I've got an old No.2 Brown & Sharpe screw machine that will run circles around a CNC lathe...It's all in knowing how to set it up. I made the cams for the clutch kits on the Brown & Sharpe. The CNC guys wanted $3.00 ea. I was running them at a 35 second cycle time or about fifty cents each. The O-1 tool steel scared them off.

    CNC has resulted in a lot of the younger guys knowing nothing about basic machine shop practice.

    Jim
     
  10. jasonh

    jasonh New Member

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    Nice lookin intake CE. Does it open up to match the intake port on the cylinder?

    I sure do wish I had the means to do some metal work in my garage.
     
  11. Creative Engineering

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    Thanks Jason,

    Yes the intake is matched to the port...It makes a gradual transition from rectangular to round.

    I'll let everybody in on a little known secret. Your local tech school.

    If you want to be able to do machine work, look at your local tech schools. Many of them have machine shop programs...Many of the machine shop schools are just barely hanging on as most kids these days just aren't interested.

    Here's how it works...You pay a small tuition fee and in return you get to go in and make MB parts...you don't have to buy metal, you don't have to buy machines, you don't have to pay for electricity.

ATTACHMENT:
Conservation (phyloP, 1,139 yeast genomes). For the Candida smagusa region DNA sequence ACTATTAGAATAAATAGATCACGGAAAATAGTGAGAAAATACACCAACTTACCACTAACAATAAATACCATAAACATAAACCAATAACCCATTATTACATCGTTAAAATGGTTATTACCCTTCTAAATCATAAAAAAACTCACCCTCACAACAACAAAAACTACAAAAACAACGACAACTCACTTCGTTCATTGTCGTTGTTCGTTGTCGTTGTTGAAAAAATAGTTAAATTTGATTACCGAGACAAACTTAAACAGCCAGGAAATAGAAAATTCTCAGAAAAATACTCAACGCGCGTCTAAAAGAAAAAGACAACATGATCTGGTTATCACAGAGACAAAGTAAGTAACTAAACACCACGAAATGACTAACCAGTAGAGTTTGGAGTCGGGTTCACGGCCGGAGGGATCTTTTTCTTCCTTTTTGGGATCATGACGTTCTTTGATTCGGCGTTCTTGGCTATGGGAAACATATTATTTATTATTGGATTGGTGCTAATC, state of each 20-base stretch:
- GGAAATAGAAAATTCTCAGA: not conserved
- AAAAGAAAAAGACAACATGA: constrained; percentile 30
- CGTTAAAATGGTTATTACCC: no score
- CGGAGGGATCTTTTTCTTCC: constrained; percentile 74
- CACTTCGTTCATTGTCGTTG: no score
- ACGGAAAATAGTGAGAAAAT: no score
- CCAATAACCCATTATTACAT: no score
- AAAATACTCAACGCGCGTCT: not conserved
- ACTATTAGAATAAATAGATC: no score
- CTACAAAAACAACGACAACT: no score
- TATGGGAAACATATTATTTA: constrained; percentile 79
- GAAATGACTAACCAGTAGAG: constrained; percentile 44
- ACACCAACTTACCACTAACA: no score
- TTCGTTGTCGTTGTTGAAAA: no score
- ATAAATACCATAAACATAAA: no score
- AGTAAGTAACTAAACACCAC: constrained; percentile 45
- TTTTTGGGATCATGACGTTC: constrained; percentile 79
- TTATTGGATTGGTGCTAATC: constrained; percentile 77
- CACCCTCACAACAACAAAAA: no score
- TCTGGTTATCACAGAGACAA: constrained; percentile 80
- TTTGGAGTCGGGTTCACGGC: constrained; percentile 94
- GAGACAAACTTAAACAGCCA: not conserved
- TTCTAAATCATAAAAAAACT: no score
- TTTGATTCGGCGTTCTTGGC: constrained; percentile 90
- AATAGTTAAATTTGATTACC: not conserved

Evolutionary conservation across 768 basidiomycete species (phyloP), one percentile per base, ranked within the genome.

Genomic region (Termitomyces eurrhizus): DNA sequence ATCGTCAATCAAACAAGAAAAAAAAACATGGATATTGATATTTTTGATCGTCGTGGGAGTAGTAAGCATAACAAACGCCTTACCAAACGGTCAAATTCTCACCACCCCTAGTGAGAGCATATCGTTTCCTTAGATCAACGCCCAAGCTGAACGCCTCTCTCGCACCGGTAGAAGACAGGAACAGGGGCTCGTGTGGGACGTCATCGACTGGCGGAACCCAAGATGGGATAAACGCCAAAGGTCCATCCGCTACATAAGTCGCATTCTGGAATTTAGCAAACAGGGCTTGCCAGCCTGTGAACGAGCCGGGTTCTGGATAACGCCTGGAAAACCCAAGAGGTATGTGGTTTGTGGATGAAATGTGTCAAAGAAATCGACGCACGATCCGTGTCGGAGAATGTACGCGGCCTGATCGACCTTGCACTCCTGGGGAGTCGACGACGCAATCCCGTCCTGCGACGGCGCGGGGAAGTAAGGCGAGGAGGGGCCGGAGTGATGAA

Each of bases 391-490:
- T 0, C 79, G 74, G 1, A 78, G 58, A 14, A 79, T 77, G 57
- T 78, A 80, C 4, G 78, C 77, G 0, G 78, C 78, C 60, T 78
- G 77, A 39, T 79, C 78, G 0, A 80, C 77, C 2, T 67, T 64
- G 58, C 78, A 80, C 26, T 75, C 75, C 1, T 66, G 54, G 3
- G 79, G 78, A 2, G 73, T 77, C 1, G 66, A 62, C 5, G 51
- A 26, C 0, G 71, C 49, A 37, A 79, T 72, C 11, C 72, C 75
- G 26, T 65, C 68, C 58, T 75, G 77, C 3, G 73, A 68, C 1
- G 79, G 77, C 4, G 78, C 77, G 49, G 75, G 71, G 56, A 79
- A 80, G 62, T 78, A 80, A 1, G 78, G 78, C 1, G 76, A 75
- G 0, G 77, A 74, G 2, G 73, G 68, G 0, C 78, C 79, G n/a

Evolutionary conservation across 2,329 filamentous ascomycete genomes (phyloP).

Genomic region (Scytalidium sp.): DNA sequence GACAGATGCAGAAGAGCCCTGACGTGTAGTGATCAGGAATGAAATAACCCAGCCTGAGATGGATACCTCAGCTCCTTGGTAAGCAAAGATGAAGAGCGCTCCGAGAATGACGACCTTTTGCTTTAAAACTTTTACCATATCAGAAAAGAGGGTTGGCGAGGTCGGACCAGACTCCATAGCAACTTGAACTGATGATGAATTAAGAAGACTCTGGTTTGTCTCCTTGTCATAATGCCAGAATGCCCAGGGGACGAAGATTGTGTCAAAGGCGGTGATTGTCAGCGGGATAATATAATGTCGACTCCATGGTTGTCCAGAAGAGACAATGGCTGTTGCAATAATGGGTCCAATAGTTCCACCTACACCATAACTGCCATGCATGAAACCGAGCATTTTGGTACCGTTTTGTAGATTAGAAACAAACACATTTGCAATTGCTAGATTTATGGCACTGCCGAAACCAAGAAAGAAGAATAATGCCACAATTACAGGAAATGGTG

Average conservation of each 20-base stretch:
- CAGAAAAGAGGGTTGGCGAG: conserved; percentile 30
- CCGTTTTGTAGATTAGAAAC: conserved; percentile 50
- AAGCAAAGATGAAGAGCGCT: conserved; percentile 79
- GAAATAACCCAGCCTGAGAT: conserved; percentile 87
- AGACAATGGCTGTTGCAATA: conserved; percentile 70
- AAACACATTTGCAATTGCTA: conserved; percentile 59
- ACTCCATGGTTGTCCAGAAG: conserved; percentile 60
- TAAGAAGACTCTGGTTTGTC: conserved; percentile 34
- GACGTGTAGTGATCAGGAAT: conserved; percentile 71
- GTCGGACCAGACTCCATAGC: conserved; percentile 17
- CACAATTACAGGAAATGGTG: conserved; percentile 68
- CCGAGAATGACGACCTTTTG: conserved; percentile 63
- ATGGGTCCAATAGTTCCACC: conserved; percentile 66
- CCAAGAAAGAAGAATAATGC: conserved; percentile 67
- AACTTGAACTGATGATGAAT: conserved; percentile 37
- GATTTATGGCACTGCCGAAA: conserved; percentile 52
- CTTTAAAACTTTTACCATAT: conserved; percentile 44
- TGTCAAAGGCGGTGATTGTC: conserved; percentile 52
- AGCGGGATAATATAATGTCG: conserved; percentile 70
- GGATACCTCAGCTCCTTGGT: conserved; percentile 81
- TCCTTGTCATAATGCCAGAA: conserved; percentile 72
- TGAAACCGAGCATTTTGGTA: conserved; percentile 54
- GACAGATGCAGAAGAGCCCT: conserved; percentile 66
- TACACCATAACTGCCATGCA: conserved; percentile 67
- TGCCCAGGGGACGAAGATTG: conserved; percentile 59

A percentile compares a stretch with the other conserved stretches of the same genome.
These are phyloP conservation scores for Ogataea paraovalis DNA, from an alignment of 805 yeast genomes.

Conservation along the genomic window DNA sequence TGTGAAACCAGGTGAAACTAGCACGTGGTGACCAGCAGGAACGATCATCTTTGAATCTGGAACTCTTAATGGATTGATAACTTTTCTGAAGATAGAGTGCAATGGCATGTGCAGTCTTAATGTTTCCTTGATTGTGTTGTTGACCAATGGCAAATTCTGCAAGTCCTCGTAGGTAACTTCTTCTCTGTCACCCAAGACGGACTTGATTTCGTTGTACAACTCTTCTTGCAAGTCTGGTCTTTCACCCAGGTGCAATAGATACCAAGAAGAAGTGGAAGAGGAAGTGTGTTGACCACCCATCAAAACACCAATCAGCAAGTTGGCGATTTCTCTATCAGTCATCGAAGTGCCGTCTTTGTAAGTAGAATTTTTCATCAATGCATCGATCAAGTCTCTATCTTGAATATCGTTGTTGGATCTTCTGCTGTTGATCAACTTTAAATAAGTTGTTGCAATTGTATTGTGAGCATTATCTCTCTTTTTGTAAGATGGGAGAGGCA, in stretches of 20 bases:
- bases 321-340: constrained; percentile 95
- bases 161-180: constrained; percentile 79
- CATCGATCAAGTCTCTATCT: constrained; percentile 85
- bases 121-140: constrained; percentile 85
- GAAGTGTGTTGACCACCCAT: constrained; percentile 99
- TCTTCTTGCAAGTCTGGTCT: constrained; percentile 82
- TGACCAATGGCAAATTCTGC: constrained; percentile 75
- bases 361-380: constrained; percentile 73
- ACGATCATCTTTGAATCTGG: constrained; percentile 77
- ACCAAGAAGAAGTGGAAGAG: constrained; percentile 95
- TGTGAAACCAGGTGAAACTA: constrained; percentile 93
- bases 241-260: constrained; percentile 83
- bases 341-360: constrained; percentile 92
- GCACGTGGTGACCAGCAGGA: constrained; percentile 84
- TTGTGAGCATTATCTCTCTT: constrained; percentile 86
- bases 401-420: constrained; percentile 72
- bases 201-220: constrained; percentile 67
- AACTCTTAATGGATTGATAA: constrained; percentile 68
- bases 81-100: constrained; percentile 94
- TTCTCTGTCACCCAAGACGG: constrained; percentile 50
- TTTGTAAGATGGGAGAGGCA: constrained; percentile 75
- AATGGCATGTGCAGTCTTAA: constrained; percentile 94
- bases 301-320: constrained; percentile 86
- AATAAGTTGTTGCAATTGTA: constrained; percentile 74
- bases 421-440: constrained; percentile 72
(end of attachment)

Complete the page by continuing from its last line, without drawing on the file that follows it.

If you have little or no experience, expect to spend the first month becoming acclimated to the machines. The instructor will decide your skill level, don't argue with him if he thinks you need to start by learning how to use a file...believe it or not, most people don't. You don't want to loose a finger or ruin tools & equipment. The basic learning period will pass quickly.

    These classes are geared towards hands-on, as soon as possible, and your first shop projects will include tools that you make and get to take home with you. Once you become fairly proficient the instructor will let you make anything you want.

    Unfortunately not all of these schools offer evening or weekend programs. Most of them have evening CNC courses for guys who are already working as machinists and want to move into CNC...these classes lean towards the proper use of computers for programming. The machines are typically miniatures of mills & lathes that are good for nothing other than to prove out a program. For you retired guys, you're really missing an opportunity to have a lot of fun.